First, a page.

Mike Pence is dependably, relentlessly incorrect

Mike Pence is dependably, relentlessly incorrect

THE MORE unrestrained President Trump becomes in his scattershot defenses of his behavior toward Ukraine, the more robotically Vice President Pence appears to remain on message. Unfortunately, that message is an indefensible fallacy. Throughout a tv interview Monday with PBS’s Judy Woodruff, Mr. Pence said 3 times that anybody who reads the rough transcript of Mr. Trump’s July 25 telephone call with Ukrainian President Volodymyr Zelensky “will see the president not did anything incorrect. There is no quid professional quo.”

The interview left us with the sense that Mr. Pence himself has not thoroughly read the document. As we mentioned in an editorial on Sept. 25, the day it was launched, the records ends with a clear exchange of commitments in between the U.S. and Ukrainian presidents. Mr. Zelensky guarantees to launch the examinations Mr. Trump had actually simply requested of Joe Biden and the Democratic National Committee; Mr. Trump responds by providing the invite to the White Home Mr. Zelensky was looking for.

More to the point, Mr. Pence appears identified to overlook the sworn testimony of senior officials who have since verified the quid professional quo that the White Home claims doesn’t exist. The most current was National Security Council official Lt. Col. Alexander S. Vindman, who told Congress on Tuesday that he went to a July 10 meeting with a senior Ukrainian authorities at which an ambassador appointed by Mr. Trump, Gordon Sondland, “started to speak about Ukraine providing particular investigations in order to secure the conference with the president.”

To his credit, Lt. Col. Vindman told Mr. Sondland that “his declarations were improper, that the demand to investigate Biden and his child had absolutely nothing to do with nationwide security,” a judgment he said was echoed by his employer, NSC senior director Fiona Hill. Both later on reported their concerns to the NSC basic counsel.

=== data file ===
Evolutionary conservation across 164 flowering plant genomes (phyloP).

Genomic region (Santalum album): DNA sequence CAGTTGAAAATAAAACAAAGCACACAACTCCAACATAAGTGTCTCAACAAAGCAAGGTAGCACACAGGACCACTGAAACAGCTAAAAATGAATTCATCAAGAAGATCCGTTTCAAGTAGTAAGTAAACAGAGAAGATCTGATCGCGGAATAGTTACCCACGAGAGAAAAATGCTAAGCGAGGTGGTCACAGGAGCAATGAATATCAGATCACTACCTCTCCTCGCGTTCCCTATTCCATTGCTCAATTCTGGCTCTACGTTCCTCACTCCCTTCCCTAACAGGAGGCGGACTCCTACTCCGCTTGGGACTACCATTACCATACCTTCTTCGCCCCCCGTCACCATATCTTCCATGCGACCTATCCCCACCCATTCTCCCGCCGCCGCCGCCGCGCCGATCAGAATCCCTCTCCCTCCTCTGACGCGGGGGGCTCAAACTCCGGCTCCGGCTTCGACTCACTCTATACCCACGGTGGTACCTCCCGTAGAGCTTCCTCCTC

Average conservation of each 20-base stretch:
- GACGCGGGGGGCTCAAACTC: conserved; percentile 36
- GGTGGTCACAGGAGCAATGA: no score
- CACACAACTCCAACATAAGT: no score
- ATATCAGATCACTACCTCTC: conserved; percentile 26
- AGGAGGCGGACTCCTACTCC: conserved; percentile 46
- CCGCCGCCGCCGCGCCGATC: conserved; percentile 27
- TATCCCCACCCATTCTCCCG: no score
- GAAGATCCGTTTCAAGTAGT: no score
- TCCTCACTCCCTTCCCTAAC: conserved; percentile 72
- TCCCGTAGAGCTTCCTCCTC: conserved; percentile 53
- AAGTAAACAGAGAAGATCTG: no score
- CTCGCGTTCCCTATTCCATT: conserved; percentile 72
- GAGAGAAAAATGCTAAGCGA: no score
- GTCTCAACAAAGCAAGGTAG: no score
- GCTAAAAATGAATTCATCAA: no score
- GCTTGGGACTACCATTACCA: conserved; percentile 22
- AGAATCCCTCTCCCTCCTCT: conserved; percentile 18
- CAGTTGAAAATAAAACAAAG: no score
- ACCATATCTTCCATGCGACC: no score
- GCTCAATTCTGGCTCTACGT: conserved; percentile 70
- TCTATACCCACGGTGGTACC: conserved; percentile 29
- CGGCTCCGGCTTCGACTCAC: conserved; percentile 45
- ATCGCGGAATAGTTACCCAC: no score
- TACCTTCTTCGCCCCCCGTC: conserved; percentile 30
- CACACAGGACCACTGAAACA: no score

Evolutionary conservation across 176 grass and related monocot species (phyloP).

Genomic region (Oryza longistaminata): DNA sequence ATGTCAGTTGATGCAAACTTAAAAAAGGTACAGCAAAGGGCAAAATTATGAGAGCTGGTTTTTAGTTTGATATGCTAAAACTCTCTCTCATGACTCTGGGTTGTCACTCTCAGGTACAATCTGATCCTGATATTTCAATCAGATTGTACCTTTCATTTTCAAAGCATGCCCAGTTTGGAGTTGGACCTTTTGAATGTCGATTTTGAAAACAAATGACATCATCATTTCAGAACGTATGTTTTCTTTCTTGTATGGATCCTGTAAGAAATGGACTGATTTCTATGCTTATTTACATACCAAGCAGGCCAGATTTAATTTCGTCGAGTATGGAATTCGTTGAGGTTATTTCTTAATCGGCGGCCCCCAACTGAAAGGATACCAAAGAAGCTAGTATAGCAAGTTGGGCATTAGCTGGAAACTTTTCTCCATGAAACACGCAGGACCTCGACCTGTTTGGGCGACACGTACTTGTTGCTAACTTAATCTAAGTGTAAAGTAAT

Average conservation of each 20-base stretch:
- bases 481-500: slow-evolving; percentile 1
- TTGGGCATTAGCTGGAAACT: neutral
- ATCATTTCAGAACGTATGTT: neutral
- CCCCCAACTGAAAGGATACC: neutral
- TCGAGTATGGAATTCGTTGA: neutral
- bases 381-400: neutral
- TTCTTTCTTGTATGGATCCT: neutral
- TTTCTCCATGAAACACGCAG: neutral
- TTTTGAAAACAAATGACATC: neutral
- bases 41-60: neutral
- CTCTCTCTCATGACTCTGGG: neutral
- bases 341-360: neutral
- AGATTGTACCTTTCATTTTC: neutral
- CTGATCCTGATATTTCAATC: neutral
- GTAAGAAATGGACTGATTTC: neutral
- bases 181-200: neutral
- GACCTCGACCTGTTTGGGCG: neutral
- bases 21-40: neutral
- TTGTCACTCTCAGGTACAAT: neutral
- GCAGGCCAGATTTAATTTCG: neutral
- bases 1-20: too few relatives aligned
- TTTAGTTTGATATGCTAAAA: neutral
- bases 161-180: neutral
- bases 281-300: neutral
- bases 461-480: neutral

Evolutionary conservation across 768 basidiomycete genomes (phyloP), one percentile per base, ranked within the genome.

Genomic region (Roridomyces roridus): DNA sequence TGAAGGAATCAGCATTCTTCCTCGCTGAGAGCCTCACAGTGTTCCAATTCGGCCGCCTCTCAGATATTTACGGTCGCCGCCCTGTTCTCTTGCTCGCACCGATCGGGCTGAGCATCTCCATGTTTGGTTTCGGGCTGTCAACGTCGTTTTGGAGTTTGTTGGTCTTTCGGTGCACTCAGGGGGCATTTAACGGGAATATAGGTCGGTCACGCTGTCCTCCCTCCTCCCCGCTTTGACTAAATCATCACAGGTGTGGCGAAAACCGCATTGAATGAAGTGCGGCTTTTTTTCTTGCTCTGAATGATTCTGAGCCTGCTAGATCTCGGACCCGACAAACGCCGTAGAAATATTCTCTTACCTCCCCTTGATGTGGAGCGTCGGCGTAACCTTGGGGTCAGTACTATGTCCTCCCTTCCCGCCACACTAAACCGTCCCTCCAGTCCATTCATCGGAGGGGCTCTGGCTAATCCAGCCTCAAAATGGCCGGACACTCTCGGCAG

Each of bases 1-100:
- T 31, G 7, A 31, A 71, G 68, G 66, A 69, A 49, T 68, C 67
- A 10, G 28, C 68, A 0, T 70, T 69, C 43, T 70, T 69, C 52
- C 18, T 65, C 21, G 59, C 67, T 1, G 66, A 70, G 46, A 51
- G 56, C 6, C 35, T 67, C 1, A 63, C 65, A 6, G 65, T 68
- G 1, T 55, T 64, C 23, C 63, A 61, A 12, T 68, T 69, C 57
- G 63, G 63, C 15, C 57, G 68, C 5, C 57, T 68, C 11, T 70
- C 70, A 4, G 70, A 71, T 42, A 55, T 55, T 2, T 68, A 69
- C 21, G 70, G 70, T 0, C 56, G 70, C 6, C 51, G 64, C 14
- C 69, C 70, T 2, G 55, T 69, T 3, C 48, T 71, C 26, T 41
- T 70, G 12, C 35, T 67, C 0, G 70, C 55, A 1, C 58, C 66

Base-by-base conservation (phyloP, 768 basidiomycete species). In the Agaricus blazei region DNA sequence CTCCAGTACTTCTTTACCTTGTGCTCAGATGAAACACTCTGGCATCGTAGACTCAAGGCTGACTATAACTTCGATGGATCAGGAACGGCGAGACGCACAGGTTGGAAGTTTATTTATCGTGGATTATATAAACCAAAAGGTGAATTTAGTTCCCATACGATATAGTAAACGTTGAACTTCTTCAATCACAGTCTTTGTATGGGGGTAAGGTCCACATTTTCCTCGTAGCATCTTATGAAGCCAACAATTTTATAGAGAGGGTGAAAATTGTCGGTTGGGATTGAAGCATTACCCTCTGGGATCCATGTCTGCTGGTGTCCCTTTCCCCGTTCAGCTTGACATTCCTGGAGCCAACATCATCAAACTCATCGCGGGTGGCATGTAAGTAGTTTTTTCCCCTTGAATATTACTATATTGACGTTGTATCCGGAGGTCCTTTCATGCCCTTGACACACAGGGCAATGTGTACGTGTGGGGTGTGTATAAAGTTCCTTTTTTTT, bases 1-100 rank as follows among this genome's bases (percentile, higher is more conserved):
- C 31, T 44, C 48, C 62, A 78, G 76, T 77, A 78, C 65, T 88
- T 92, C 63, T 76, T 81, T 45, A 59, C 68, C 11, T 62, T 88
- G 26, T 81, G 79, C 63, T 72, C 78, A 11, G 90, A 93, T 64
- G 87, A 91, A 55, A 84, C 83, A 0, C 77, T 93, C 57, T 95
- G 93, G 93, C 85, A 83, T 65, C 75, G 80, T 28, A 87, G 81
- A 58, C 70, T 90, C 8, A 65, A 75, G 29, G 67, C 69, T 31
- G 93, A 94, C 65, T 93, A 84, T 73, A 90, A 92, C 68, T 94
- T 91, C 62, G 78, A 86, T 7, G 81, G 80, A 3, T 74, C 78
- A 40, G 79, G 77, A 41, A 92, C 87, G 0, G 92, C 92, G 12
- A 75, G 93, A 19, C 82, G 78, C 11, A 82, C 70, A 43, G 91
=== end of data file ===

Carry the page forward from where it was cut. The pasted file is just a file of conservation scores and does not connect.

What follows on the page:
That makes a minimum of five officials who have explained the quid pro quo in congressional statement. That consists of the United States’ acting ambassador in Kyiv, William B. Taylor Jr., who stated Mr. Sondland informed him U.S. military help was also connected to Mr. Trump’s political needs; Kurt Volker, the previous unique envoy to Ukraine, who supplied text spelling out the deal; and Mr. Sondland himself, who, according to his lawyer, told House detectives that while Mr. Trump had actually denied any quid professional quo, Mr. Sondland– who talked to the president directly about the matter– believed there was one.

Mr. Pence dismissed all this proof on the grounds that it was “leaks” from secret hearings; never ever mind that many of the authorities launched their own opening declarations. He criticized Home Democrats for stopping working to hold a formal vote on impeachment procedures and for not launching the records of testament, although they have announced they will do both. He appeared to believe that by mindlessly duplicating the words “no quid professional quo” he could vanish the significantly effective case that Mr. Trump abused his office.

He can’t– and nor will slander of the witnesses by Mr. Trump’s more vulgar surrogates. On Tuesday, previous congressman Sean P. Duffy (R-Wis.) shamelessly suggested that Lt. Col. Vindman, a refugee from the previous Soviet Union, might be more devoted to Ukraine than the United States. GOP law professor John Yoo hinted the Purple Heart recipient might be implicated in espionage. Such vile slurs only underline the lack of any legitimate defense for Mr. Trump’s actions.

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